Three San Diego life science startups have been selected to go through the Ad Astra Ventures accelerator program, a relatively new addition to the San Diego scene.
Ad Astra, which means “to the stars” in Latin, was founded this year by three local entrepreneurs and investors interested in bolstering the efforts of women-led companies. Earlier this year it graduated its first cohort, which consisted of three companies in the consumer product and software sectors. Its second program, which gets underway this month, was tailored for life science companies.
The program says its primary differentiator from other startup programs in town—such as Connect’s Springboard—is its curriculum, which was designed specifically for female entrepreneurs, and its network of accomplished women.
In addition to 12 weeks of coursework, each woman-led company accepted into the Ad Astra program receives a $20,000 investment. The accelerator was started by investors Silvia Mah, who heads the Sorrento Valley-based accelerator Hera Labs: Allison Long Pettine, a founder of angel group Seed San Diego; and Vidya Dinamani, formerly with Intuit and Mitchell International.
“Our goal at the end of 12 weeks is to fully equip the founders to build investable companies and become strong leaders,” Dinamani said.
In exchange for the investment, Ad Astra takes a 3 to 5 percent equity stake in each company.
High-profile accelerators such as Y Combinator, in the Bay Area, and Techstars, founded in Boulder, CO, also provide funds in exchange for equity. But there are few such programs in San Diego that offer funding for startups.
Springboard, one of the region’s best known incubation programs, doesn’t offer funding (or take equity). Another incubator, EvoNexus, recently began requiring that companies chosen for the program give up equity stakes of 1 to 5 percent to participate. It doesn’t offer funding in exchange, although its corporate sponsors, including Qualcomm, occasionally offer seed funding to companies that are accepted into the program.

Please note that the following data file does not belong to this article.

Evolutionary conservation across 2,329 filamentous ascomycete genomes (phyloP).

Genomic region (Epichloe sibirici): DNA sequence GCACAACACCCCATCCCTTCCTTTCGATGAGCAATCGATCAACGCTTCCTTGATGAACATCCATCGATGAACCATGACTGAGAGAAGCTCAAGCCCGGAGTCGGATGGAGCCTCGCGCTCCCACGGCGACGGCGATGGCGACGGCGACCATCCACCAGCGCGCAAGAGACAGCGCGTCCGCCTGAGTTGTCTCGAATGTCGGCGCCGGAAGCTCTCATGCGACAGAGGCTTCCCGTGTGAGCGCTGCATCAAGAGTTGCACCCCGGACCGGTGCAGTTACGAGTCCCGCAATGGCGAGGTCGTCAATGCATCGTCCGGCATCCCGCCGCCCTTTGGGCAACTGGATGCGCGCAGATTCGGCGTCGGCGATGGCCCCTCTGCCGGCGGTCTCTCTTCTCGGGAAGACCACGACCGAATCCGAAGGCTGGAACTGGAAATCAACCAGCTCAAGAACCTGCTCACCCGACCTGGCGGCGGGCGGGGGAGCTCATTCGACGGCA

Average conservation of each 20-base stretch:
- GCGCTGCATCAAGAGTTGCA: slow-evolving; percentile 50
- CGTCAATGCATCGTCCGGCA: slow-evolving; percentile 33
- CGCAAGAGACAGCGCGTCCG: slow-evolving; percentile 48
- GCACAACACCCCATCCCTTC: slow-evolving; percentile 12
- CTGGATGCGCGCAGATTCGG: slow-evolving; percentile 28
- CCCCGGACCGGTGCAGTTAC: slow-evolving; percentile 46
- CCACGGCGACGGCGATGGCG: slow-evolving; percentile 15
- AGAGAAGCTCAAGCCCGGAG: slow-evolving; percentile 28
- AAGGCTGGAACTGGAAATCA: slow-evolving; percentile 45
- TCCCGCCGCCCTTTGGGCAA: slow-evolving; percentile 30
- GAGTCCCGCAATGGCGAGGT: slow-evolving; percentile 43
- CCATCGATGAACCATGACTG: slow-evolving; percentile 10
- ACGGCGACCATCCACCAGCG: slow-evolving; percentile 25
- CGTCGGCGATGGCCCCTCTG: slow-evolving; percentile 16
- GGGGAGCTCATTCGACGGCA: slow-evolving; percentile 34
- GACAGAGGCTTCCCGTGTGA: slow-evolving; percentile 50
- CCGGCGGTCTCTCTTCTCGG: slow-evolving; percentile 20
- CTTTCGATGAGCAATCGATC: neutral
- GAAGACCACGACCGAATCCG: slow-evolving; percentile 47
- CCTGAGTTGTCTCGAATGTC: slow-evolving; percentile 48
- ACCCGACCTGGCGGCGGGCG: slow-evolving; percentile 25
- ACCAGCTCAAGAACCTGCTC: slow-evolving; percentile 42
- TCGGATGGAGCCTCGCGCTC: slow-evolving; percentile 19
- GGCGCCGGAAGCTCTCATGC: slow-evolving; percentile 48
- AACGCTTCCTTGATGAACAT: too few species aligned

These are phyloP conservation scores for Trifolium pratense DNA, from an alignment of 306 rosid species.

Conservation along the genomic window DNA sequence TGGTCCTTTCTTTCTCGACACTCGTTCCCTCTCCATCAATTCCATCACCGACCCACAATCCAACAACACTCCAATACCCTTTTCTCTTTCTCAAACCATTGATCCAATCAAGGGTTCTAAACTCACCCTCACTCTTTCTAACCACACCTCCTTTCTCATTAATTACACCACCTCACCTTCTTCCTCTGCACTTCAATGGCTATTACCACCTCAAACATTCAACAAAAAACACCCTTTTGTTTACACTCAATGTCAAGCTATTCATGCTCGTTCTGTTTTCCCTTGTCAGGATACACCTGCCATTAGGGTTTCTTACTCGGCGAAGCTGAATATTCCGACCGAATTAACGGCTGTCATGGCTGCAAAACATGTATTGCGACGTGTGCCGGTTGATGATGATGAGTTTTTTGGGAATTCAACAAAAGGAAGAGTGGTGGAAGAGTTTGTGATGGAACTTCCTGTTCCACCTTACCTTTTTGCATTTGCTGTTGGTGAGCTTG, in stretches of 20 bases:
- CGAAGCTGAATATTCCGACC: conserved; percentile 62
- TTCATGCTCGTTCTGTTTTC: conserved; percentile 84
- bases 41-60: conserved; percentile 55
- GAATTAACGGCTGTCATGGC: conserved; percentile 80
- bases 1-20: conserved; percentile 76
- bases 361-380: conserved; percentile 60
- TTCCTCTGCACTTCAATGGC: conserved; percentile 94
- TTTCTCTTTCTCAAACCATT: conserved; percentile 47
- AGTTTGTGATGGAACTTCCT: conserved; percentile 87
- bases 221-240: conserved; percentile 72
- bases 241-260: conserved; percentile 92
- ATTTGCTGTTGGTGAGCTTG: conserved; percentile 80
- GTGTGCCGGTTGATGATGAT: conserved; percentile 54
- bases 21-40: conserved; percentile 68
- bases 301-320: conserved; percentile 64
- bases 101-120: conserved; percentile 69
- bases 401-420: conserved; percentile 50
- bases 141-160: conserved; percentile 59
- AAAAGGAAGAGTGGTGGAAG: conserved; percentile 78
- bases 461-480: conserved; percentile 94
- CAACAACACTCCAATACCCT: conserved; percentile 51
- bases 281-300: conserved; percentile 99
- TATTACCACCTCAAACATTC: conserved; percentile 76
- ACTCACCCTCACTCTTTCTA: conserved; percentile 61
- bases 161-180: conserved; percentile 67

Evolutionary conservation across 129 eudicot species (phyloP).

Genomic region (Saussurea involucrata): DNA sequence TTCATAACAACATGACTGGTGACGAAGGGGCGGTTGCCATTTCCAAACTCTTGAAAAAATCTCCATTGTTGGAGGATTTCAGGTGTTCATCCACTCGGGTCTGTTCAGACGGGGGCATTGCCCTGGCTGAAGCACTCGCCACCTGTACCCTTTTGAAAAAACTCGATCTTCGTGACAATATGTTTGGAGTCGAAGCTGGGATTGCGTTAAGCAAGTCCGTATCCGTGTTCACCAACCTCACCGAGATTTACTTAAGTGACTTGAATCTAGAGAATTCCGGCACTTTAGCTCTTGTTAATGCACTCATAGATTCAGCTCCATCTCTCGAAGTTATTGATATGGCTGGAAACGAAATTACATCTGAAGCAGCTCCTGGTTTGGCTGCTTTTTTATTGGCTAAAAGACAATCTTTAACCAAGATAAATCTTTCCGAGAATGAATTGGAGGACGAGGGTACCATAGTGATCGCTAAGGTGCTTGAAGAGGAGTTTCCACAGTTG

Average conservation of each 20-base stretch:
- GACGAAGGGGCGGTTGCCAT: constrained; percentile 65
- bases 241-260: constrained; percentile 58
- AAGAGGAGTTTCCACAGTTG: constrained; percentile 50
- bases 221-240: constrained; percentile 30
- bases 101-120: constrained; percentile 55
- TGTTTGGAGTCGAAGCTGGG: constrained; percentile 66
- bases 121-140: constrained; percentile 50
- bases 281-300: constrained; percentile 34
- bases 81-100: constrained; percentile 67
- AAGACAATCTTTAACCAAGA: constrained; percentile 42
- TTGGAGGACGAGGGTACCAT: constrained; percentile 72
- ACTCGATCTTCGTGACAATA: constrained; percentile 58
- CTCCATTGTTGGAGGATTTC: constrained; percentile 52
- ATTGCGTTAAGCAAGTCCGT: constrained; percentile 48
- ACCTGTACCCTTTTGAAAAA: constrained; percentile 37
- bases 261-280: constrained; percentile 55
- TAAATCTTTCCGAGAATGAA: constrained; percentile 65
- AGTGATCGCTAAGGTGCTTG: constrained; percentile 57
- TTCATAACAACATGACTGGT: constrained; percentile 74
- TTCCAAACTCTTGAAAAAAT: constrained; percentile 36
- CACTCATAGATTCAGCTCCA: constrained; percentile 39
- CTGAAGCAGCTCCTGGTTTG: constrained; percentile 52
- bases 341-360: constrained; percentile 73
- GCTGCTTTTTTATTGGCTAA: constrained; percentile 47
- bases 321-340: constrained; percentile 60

The founders participating in Ad Astra’s fall cohort are:
Kate Dilligan, of Cooler Heads: The Stanford University graduate and former vice president of neural technology startup KnuEdge is developing products for cancer patients, including a cooling cap to reduce hair loss. Dilligan was the winner of San Diego Startup Week’s “pedicab pitch,” in which founders were challenged to pitch to investors while being wheeled around downtown.
Debbie Chen, of Hydrostasis: The former imaging/data scientist at Sanford Burnham Prebys Medical Discovery Institute is developing a personalized hydration monitor to help athletes reach and maintain peak performance. Chen graduated from a Hera Labs’ 12-week Scale Intensive program in spring.
Julie Collens, of Vivid Genomics: Collens, who has experience in genomics, molecular diagnostics, and life science tools, is developing non-invasive tools to identify underlying neurodegenerative disease pathologies, drug response, progression rate, and tools to facilitate on-target enrollment for clinical trials.